A property management company sued by one of its tenants argued in court that it charged less than all the costs it incurred, but the Court of Appeals ordered the landlord to pay up, as a small claims court ruled.
In February 2016, Tameka Edwards signed a one-year lease on a house in Whitestown through Dorfman Property Management. Edwards agreed to pay monthly rent of $1,250, and she tendered a $2,500 security deposit to Dorfman.
Her lease specified that the “amount necessary to have the carpet professionally cleaned” would be deducted from that security deposit, as would amounts “reasonably required” to reimburse Dorfman for cleaning and repair in “all rooms in which Tenant shall have damaged or irreparably marked the walls.”
Several unresolved habitability issues arose during the length of her stay in the home, in which she obtained legal assistance twice against Dorfman’s charges for those issues. At the end of her lease, Edwards received a “Move Out/Deposit Report” listing expenses totaling $2,829.02. Dorfman retained the security deposit and demanded Edwards pay another $329.02.
Edwards and Dorfman both submitted photos of the interior of the home during testimony, the Boone Superior Court found that Edwards’ “cleaning could have been a bit more thorough” but there was a lack of “actual damage” to the rental property beyond ordinary wear and tear for which a landlord would expect to be responsible as a cost of doing business. Dorfman was ordered to refund $1,213.48 to Edwards.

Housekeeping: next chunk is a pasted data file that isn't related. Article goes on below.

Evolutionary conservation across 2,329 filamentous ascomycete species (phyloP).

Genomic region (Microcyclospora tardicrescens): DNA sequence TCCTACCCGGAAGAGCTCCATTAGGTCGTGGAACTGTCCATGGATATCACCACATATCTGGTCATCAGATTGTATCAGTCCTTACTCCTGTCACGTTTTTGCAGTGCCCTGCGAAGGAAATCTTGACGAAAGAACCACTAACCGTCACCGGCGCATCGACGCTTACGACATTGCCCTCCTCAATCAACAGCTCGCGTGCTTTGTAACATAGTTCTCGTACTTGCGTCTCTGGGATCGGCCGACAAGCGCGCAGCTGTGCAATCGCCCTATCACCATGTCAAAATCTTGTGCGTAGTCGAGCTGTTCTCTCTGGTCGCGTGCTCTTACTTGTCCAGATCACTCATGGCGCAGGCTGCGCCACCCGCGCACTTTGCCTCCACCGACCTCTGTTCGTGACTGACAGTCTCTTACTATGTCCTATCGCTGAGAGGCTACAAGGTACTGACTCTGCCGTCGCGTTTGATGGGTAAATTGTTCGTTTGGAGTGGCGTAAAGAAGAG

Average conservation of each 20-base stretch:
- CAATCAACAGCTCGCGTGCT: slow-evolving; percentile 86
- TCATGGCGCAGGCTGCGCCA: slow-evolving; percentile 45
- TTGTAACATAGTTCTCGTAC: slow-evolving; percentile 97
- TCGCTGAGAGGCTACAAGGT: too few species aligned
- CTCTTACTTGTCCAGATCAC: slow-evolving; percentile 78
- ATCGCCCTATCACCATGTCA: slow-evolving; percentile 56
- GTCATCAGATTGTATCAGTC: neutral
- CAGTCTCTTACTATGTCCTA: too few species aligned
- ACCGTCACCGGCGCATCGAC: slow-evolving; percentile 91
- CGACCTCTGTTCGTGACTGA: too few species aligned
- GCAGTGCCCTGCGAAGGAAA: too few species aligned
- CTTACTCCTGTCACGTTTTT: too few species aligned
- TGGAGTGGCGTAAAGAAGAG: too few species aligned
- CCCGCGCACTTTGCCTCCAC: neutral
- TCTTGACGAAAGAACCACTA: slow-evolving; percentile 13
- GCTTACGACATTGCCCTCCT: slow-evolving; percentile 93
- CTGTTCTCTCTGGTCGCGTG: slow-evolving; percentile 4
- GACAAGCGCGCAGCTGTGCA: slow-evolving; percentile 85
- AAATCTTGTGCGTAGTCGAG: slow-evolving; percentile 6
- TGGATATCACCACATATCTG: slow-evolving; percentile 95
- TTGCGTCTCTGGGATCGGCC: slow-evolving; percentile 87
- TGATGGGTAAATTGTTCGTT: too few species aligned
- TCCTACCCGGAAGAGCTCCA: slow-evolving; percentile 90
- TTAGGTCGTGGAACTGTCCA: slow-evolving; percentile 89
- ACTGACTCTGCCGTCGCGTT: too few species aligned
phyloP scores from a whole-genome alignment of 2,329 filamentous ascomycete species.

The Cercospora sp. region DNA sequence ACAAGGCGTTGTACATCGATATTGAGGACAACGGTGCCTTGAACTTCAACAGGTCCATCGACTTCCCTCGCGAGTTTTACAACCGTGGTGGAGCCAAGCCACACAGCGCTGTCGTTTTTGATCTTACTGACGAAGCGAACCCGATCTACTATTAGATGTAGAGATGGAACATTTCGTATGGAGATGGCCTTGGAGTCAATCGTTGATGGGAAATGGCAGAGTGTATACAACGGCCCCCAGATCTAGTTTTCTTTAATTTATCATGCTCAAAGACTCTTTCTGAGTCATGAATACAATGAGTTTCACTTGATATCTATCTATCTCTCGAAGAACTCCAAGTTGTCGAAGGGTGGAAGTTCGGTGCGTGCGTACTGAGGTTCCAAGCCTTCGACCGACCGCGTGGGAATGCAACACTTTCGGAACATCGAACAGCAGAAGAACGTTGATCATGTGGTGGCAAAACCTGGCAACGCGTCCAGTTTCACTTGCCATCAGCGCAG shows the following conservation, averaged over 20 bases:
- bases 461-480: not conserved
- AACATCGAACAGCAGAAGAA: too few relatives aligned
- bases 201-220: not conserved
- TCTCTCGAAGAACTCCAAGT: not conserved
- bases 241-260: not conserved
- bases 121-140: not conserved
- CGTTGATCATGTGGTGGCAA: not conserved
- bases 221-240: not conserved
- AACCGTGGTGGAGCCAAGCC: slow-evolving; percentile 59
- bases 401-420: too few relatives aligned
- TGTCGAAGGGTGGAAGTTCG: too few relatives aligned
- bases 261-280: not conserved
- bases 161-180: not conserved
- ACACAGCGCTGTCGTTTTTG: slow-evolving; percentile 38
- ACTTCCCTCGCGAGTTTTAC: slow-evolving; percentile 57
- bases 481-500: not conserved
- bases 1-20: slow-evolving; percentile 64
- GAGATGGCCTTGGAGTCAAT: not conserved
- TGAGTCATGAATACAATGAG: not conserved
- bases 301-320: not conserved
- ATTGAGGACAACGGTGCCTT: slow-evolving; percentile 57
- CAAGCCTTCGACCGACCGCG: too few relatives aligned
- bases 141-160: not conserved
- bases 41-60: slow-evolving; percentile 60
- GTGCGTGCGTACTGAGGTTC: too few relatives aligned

The company argued that explicit terms of the lease entitled Dorfman to retain sums for professional cleaning and repainting of the entire house.
It also argued that the lease requires a tenant to leave the premises in move-in condition and if any identifiable scuffing, marks, dirt, or nail holes are found by Dorfman, then the tenant must fully reimburse costs of professionally cleaning and repainting for the entire room(s).
However, the Court of Appeals found that the trial court was not tasked with resolving an ambiguity in the lease, but rather with applying its terms in the face of conflicting evidence.
“Edwards testified that she had left the leased house in a clean and undamaged condition. Her evidentiary photographs, taken by her personally, were those found by the trial court to be ‘particularly persuasive,’ Judge Mark Bailey wrote Thursday.
“Finally, the trial court questioned Edwards concerning an ‘allegation of nail holes poorly repaired’ and Edwards responded she had left her nail holes patched and any inadequately repaired areas were ‘not hers.’”
The court concluded that there was no clear error in ordering Dorfman to return Edwards a portion of her security deposit in Dorfman Property Management v. Tameka Edwards, 06A01-1711-SC-2623.